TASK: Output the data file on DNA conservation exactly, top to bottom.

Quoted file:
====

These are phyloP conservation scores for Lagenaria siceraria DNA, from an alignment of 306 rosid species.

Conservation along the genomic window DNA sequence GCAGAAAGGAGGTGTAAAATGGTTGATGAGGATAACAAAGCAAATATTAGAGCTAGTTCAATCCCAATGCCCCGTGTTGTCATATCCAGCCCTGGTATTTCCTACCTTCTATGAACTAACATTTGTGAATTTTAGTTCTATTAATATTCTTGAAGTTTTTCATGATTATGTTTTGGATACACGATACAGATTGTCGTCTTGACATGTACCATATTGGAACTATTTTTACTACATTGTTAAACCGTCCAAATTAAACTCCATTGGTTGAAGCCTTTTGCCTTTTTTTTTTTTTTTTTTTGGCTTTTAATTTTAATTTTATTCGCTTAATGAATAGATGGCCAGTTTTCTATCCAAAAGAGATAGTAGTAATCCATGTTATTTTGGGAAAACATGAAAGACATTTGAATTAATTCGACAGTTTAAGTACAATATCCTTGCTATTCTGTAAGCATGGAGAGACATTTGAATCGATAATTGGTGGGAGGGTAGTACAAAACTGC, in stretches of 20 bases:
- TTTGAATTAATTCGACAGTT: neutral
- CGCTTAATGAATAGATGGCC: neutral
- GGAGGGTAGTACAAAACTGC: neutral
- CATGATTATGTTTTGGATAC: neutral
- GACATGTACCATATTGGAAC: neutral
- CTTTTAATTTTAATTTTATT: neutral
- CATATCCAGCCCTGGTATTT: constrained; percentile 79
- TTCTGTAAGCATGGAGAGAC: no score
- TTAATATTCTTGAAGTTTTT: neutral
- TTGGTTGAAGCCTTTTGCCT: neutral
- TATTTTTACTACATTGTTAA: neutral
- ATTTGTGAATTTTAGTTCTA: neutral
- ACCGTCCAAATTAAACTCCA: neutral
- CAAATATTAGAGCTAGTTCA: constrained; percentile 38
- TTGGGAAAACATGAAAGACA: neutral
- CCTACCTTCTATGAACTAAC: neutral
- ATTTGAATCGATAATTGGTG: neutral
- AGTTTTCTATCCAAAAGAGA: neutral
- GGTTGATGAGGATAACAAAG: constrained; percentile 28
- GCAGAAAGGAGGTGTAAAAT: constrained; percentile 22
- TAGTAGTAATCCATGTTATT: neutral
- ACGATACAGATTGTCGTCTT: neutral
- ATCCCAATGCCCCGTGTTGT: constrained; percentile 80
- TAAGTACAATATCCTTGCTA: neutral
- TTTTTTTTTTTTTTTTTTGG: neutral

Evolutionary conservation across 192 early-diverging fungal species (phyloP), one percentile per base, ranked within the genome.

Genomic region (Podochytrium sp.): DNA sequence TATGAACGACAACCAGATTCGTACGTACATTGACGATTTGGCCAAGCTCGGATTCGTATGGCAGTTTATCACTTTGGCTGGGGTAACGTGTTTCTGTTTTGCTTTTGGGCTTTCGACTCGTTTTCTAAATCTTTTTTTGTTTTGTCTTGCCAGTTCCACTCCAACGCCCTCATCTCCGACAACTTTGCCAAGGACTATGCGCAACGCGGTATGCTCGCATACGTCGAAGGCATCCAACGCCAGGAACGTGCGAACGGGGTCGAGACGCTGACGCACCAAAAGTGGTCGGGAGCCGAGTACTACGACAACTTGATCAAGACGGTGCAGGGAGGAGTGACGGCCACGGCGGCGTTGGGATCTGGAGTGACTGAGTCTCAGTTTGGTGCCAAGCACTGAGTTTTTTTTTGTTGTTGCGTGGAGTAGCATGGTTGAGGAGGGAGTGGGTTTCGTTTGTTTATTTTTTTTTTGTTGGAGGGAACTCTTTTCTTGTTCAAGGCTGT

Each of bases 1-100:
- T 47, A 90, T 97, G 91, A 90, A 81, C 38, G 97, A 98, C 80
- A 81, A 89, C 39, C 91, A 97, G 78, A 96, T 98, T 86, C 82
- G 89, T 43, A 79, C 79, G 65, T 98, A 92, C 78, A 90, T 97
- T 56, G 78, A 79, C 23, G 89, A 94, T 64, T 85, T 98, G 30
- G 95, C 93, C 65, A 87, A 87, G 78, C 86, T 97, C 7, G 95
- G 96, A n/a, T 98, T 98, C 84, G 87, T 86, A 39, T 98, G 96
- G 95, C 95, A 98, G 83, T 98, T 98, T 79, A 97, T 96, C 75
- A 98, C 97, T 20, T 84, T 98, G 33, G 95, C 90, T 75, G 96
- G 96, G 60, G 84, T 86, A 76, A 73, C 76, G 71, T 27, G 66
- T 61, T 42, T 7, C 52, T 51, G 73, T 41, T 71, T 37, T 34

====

These are phyloP conservation scores for Lagenaria siceraria DNA, from an alignment of 306 rosid species.

Conservation along the genomic window DNA sequence GCAGAAAGGAGGTGTAAAATGGTTGATGAGGATAACAAAGCAAATATTAGAGCTAGTTCAATCCCAATGCCCCGTGTTGTCATATCCAGCCCTGGTATTTCCTACCTTCTATGAACTAACATTTGTGAATTTTAGTTCTATTAATATTCTTGAAGTTTTTCATGATTATGTTTTGGATACACGATACAGATTGTCGTCTTGACATGTACCATATTGGAACTATTTTTACTACATTGTTAAACCGTCCAAATTAAACTCCATTGGTTGAAGCCTTTTGCCTTTTTTTTTTTTTTTTTTTGGCTTTTAATTTTAATTTTATTCGCTTAATGAATAGATGGCCAGTTTTCTATCCAAAAGAGATAGTAGTAATCCATGTTATTTTGGGAAAACATGAAAGACATTTGAATTAATTCGACAGTTTAAGTACAATATCCTTGCTATTCTGTAAGCATGGAGAGACATTTGAATCGATAATTGGTGGGAGGGTAGTACAAAACTGC, in stretches of 20 bases:
- TTTGAATTAATTCGACAGTT: neutral
- CGCTTAATGAATAGATGGCC: neutral
- GGAGGGTAGTACAAAACTGC: neutral
- CATGATTATGTTTTGGATAC: neutral
- GACATGTACCATATTGGAAC: neutral
- CTTTTAATTTTAATTTTATT: neutral
- CATATCCAGCCCTGGTATTT: constrained; percentile 79
- TTCTGTAAGCATGGAGAGAC: no score
- TTAATATTCTTGAAGTTTTT: neutral
- TTGGTTGAAGCCTTTTGCCT: neutral
- TATTTTTACTACATTGTTAA: neutral
- ATTTGTGAATTTTAGTTCTA: neutral
- ACCGTCCAAATTAAACTCCA: neutral
- CAAATATTAGAGCTAGTTCA: constrained; percentile 38
- TTGGGAAAACATGAAAGACA: neutral
- CCTACCTTCTATGAACTAAC: neutral
- ATTTGAATCGATAATTGGTG: neutral
- AGTTTTCTATCCAAAAGAGA: neutral
- GGTTGATGAGGATAACAAAG: constrained; percentile 28
- GCAGAAAGGAGGTGTAAAAT: constrained; percentile 22
- TAGTAGTAATCCATGTTATT: neutral
- ACGATACAGATTGTCGTCTT: neutral
- ATCCCAATGCCCCGTGTTGT: constrained; percentile 80
- TAAGTACAATATCCTTGCTA: neutral
- TTTTTTTTTTTTTTTTTTGG: neutral

Evolutionary conservation across 192 early-diverging fungal species (phyloP), one percentile per base, ranked within the genome.

Genomic region (Podochytrium sp.): DNA sequence TATGAACGACAACCAGATTCGTACGTACATTGACGATTTGGCCAAGCTCGGATTCGTATGGCAGTTTATCACTTTGGCTGGGGTAACGTGTTTCTGTTTTGCTTTTGGGCTTTCGACTCGTTTTCTAAATCTTTTTTTGTTTTGTCTTGCCAGTTCCACTCCAACGCCCTCATCTCCGACAACTTTGCCAAGGACTATGCGCAACGCGGTATGCTCGCATACGTCGAAGGCATCCAACGCCAGGAACGTGCGAACGGGGTCGAGACGCTGACGCACCAAAAGTGGTCGGGAGCCGAGTACTACGACAACTTGATCAAGACGGTGCAGGGAGGAGTGACGGCCACGGCGGCGTTGGGATCTGGAGTGACTGAGTCTCAGTTTGGTGCCAAGCACTGAGTTTTTTTTTGTTGTTGCGTGGAGTAGCATGGTTGAGGAGGGAGTGGGTTTCGTTTGTTTATTTTTTTTTTGTTGGAGGGAACTCTTTTCTTGTTCAAGGCTGT

Each of bases 1-100:
- T 47, A 90, T 97, G 91, A 90, A 81, C 38, G 97, A 98, C 80
- A 81, A 89, C 39, C 91, A 97, G 78, A 96, T 98, T 86, C 82
- G 89, T 43, A 79, C 79, G 65, T 98, A 92, C 78, A 90, T 97
- T 56, G 78, A 79, C 23, G 89, A 94, T 64, T 85, T 98, G 30
- G 95, C 93, C 65, A 87, A 87, G 78, C 86, T 97, C 7, G 95
- G 96, A n/a, T 98, T 98, C 84, G 87, T 86, A 39, T 98, G 96
- G 95, C 95, A 98, G 83, T 98, T 98, T 79, A 97, T 96, C 75
- A 98, C 97, T 20, T 84, T 98, G 33, G 95, C 90, T 75, G 96
- G 96, G 60, G 84, T 86, A 76, A 73, C 76, G 71, T 27, G 66
- T 61, T 42, T 7, C 52, T 51, G 73, T 41, T 71, T 37, T 34